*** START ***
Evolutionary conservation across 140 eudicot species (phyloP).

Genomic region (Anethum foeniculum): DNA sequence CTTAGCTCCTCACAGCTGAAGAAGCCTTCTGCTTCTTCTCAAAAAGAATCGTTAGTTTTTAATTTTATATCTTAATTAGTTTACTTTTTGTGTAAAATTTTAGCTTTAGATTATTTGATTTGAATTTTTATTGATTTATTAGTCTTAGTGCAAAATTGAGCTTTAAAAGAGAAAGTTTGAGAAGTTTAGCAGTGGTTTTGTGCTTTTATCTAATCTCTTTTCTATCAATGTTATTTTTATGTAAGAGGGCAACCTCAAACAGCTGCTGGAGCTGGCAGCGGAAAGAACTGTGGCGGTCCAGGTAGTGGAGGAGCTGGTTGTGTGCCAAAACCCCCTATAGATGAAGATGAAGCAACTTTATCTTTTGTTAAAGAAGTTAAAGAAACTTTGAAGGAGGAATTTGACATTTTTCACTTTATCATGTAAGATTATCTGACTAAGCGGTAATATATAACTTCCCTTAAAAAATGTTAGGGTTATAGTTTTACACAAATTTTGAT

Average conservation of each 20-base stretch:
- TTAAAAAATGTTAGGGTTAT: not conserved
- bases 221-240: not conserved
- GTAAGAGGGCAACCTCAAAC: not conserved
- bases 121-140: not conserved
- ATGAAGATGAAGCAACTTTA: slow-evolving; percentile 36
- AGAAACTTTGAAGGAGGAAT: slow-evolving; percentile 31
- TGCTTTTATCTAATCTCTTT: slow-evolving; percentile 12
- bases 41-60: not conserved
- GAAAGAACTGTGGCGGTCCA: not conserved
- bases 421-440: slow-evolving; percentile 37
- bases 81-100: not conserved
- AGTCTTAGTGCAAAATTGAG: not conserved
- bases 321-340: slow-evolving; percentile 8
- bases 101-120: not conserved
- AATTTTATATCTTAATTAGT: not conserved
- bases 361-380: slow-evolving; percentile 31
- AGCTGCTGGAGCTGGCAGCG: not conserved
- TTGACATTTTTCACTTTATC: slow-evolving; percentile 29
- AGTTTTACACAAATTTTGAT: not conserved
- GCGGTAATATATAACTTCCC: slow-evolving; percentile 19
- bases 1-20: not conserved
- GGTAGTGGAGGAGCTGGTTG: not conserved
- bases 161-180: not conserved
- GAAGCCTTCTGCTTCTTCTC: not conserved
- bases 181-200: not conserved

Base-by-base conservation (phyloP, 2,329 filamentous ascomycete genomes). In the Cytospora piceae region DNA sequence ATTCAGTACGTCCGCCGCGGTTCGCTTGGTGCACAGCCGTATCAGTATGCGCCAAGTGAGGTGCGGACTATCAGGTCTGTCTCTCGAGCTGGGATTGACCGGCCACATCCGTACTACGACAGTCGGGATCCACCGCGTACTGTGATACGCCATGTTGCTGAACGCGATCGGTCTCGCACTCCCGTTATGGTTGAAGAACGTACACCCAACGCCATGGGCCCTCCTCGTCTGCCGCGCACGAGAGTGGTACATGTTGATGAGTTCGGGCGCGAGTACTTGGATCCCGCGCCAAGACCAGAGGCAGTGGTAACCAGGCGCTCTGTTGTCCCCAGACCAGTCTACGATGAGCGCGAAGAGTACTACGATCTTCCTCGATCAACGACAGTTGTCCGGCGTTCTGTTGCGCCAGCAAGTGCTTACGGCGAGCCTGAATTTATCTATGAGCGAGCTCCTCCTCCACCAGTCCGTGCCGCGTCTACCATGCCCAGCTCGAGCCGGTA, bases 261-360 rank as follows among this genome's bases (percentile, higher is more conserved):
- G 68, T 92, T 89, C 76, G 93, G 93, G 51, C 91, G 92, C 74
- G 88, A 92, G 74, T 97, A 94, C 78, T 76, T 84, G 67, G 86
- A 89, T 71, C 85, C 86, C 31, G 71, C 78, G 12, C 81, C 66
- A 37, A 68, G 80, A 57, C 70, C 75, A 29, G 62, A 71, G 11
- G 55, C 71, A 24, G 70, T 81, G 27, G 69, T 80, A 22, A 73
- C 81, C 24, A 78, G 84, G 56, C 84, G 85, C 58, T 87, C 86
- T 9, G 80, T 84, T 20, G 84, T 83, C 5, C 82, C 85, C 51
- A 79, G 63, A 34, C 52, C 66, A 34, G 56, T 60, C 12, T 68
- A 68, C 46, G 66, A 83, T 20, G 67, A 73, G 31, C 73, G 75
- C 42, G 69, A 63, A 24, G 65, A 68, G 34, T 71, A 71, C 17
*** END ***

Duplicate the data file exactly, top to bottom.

Evolutionary conservation across 140 eudicot species (phyloP).

Genomic region (Anethum foeniculum): DNA sequence CTTAGCTCCTCACAGCTGAAGAAGCCTTCTGCTTCTTCTCAAAAAGAATCGTTAGTTTTTAATTTTATATCTTAATTAGTTTACTTTTTGTGTAAAATTTTAGCTTTAGATTATTTGATTTGAATTTTTATTGATTTATTAGTCTTAGTGCAAAATTGAGCTTTAAAAGAGAAAGTTTGAGAAGTTTAGCAGTGGTTTTGTGCTTTTATCTAATCTCTTTTCTATCAATGTTATTTTTATGTAAGAGGGCAACCTCAAACAGCTGCTGGAGCTGGCAGCGGAAAGAACTGTGGCGGTCCAGGTAGTGGAGGAGCTGGTTGTGTGCCAAAACCCCCTATAGATGAAGATGAAGCAACTTTATCTTTTGTTAAAGAAGTTAAAGAAACTTTGAAGGAGGAATTTGACATTTTTCACTTTATCATGTAAGATTATCTGACTAAGCGGTAATATATAACTTCCCTTAAAAAATGTTAGGGTTATAGTTTTACACAAATTTTGAT

Average conservation of each 20-base stretch:
- TTAAAAAATGTTAGGGTTAT: not conserved
- bases 221-240: not conserved
- GTAAGAGGGCAACCTCAAAC: not conserved
- bases 121-140: not conserved
- ATGAAGATGAAGCAACTTTA: slow-evolving; percentile 36
- AGAAACTTTGAAGGAGGAAT: slow-evolving; percentile 31
- TGCTTTTATCTAATCTCTTT: slow-evolving; percentile 12
- bases 41-60: not conserved
- GAAAGAACTGTGGCGGTCCA: not conserved
- bases 421-440: slow-evolving; percentile 37
- bases 81-100: not conserved
- AGTCTTAGTGCAAAATTGAG: not conserved
- bases 321-340: slow-evolving; percentile 8
- bases 101-120: not conserved
- AATTTTATATCTTAATTAGT: not conserved
- bases 361-380: slow-evolving; percentile 31
- AGCTGCTGGAGCTGGCAGCG: not conserved
- TTGACATTTTTCACTTTATC: slow-evolving; percentile 29
- AGTTTTACACAAATTTTGAT: not conserved
- GCGGTAATATATAACTTCCC: slow-evolving; percentile 19
- bases 1-20: not conserved
- GGTAGTGGAGGAGCTGGTTG: not conserved
- bases 161-180: not conserved
- GAAGCCTTCTGCTTCTTCTC: not conserved
- bases 181-200: not conserved

Base-by-base conservation (phyloP, 2,329 filamentous ascomycete genomes). In the Cytospora piceae region DNA sequence ATTCAGTACGTCCGCCGCGGTTCGCTTGGTGCACAGCCGTATCAGTATGCGCCAAGTGAGGTGCGGACTATCAGGTCTGTCTCTCGAGCTGGGATTGACCGGCCACATCCGTACTACGACAGTCGGGATCCACCGCGTACTGTGATACGCCATGTTGCTGAACGCGATCGGTCTCGCACTCCCGTTATGGTTGAAGAACGTACACCCAACGCCATGGGCCCTCCTCGTCTGCCGCGCACGAGAGTGGTACATGTTGATGAGTTCGGGCGCGAGTACTTGGATCCCGCGCCAAGACCAGAGGCAGTGGTAACCAGGCGCTCTGTTGTCCCCAGACCAGTCTACGATGAGCGCGAAGAGTACTACGATCTTCCTCGATCAACGACAGTTGTCCGGCGTTCTGTTGCGCCAGCAAGTGCTTACGGCGAGCCTGAATTTATCTATGAGCGAGCTCCTCCTCCACCAGTCCGTGCCGCGTCTACCATGCCCAGCTCGAGCCGGTA, bases 261-360 rank as follows among this genome's bases (percentile, higher is more conserved):
- G 68, T 92, T 89, C 76, G 93, G 93, G 51, C 91, G 92, C 74
- G 88, A 92, G 74, T 97, A 94, C 78, T 76, T 84, G 67, G 86
- A 89, T 71, C 85, C 86, C 31, G 71, C 78, G 12, C 81, C 66
- A 37, A 68, G 80, A 57, C 70, C 75, A 29, G 62, A 71, G 11
- G 55, C 71, A 24, G 70, T 81, G 27, G 69, T 80, A 22, A 73
- C 81, C 24, A 78, G 84, G 56, C 84, G 85, C 58, T 87, C 86
- T 9, G 80, T 84, T 20, G 84, T 83, C 5, C 82, C 85, C 51
- A 79, G 63, A 34, C 52, C 66, A 34, G 56, T 60, C 12, T 68
- A 68, C 46, G 66, A 83, T 20, G 67, A 73, G 31, C 73, G 75
- C 42, G 69, A 63, A 24, G 65, A 68, G 34, T 71, A 71, C 17